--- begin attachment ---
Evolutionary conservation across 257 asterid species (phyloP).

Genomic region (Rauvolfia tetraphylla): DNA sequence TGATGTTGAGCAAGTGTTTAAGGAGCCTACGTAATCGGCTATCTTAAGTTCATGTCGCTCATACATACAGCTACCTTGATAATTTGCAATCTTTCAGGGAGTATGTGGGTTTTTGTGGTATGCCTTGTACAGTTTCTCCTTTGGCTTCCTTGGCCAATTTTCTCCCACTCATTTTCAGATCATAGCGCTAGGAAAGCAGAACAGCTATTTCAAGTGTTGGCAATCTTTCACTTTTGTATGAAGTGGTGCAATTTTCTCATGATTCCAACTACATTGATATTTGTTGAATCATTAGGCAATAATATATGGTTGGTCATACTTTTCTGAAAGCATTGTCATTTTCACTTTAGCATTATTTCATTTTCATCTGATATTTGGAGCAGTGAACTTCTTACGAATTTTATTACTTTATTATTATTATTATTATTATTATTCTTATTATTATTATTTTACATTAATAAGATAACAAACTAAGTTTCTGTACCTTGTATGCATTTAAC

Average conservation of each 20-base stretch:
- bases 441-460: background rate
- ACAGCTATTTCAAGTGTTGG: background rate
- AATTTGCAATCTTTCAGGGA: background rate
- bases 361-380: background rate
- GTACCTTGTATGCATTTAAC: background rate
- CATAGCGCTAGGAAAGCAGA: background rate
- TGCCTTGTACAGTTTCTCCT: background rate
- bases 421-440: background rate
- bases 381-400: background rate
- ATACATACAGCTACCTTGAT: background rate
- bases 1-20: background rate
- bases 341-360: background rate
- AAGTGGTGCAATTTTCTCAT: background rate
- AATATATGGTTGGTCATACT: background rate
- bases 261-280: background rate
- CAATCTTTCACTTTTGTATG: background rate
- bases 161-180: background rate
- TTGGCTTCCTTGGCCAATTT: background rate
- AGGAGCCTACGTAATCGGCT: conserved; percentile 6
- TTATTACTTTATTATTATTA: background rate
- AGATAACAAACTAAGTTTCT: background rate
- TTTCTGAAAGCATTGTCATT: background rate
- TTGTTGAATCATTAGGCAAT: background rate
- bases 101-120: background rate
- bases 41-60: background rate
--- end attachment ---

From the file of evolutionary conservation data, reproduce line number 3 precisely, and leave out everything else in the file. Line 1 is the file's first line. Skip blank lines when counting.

Average conservation of each 20-base stretch: